4. Indie Media Offers Opportunities for Emerging Writers and Provides Launching Points for Writing and Editorial Careers

We have a number of things we frankly think we do way better than larger media companies. For one, we pay on time. On the polar opposite end of the spectrum, you can look to the freelancers who sued Pride Media for the over $100,000 their publications collectively owed them. (Pride Media owed us money at that time as well, but that didn’t stop us from paying our writers. They have since paid up 100%.)

Secondly, our editors and senior team are committed to developing the platforms and portfolios of the approximately 45 writers and creators here, to publishing the work of emerging writers and artists, and to cultivating a space that is welcoming and intentionally feminist.

When you fund Autostraddle, it enables us to create more chances for our writers to expand their work and try their hand at new projects, from new newsletters to new columns and more! When you pitch an Autostraddle editor, you’re not pitching some straight guy about your queer experience — you’re talking to people from your community.

We work to build opportunities for paid work and creative exploration at Autostraddle, and then our writers are able to take those clips and bylines and build their work. We’re proud when current AS writers and AS alums alike get cool jobs, start projects from podcasts to their own sites, publish books and zines, and become editors themselves — as Abeni wrote about in her recent letter. Your support of indie media allows us to create a workplace that nurtures growth (that we are always striving to make more supportive), and it impacts the media landscape as a whole by supporting the careers of the people you want to see holding space and forging new paths.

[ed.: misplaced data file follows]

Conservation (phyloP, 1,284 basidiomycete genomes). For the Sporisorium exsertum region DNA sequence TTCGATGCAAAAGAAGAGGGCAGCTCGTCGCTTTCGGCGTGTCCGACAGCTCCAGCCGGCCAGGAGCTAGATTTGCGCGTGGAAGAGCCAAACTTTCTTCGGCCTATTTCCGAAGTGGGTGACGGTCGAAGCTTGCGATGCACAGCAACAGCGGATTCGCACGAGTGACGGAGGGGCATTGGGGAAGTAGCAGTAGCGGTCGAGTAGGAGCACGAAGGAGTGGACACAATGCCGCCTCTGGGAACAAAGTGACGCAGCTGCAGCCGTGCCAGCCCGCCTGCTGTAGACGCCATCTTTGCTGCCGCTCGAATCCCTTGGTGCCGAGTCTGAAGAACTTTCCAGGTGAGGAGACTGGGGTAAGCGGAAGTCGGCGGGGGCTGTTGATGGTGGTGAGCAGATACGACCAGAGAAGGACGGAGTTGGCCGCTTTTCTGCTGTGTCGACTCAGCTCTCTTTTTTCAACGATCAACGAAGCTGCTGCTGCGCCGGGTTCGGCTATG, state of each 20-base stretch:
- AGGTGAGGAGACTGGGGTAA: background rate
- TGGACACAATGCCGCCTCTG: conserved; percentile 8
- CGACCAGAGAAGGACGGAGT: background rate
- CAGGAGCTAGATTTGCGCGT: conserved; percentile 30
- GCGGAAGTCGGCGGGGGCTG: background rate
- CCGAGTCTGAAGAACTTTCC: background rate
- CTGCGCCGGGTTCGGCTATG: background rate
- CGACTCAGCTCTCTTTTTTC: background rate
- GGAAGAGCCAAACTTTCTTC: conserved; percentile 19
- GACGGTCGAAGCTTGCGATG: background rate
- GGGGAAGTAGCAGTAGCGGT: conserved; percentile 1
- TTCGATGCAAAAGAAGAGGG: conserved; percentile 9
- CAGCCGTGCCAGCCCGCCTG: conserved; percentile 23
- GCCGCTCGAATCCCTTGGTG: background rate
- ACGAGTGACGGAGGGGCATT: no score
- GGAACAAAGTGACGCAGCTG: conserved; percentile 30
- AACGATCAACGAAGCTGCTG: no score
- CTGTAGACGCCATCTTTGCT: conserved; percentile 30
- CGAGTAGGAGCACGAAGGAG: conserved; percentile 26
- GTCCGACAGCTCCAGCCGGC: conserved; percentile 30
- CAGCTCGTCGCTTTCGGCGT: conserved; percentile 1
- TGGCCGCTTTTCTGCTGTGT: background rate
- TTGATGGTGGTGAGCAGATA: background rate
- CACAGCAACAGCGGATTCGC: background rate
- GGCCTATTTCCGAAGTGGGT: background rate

5. Membership Is Proving To Be the Most Sustainable, Reliable and Ethical Model for Funding Indie Media

From larger news outlets to Bitch, Salty, Tagg, Wear Your Voice, Fenix and The Brick House — media is using membership and direct reader funding to make it work. When Autostraddle launched A+ in 2014, it was a new idea on the very edge of what people had imagined would be possible; now, in 2020, we’re one of many spaces leaning into a membership model because those who haven’t are struggling or gone.

Memberships, especially recurring monthly or annual memberships, offer a stable, reliable, predictable source of income for media outlets that doesn’t fluctuate in the same ways ad sales do. At Autostraddle, if we eventually see enough members join, we’ll be in a much more stable place because of the predicatability this allows. (Are you an A+ member, yet?)

To this end, the Membership Puzzle Project has emerged in recent years with a mission dedicated to finding a road to sustainability for independent media and local news. They’re focused on membership BECAUSE that is the best solution we have right now, industry-wide, for one of the main issues we’re facing — that indie media is under-resourced.

Why is it more ethical? Because, when media outlets run on a membership model, they answer to their readers. It creates a much more horizontal, accountable, and transparent structure than “traditional” top-down funded media. YOU are the investor.

Even if you can’t financially support right now, when you engage with independent media, and you’re vocal about it — IRL, on social media, in the workplace, in your group chats with friends — you’re supporting media that aligns with your values and showing others that this is possible.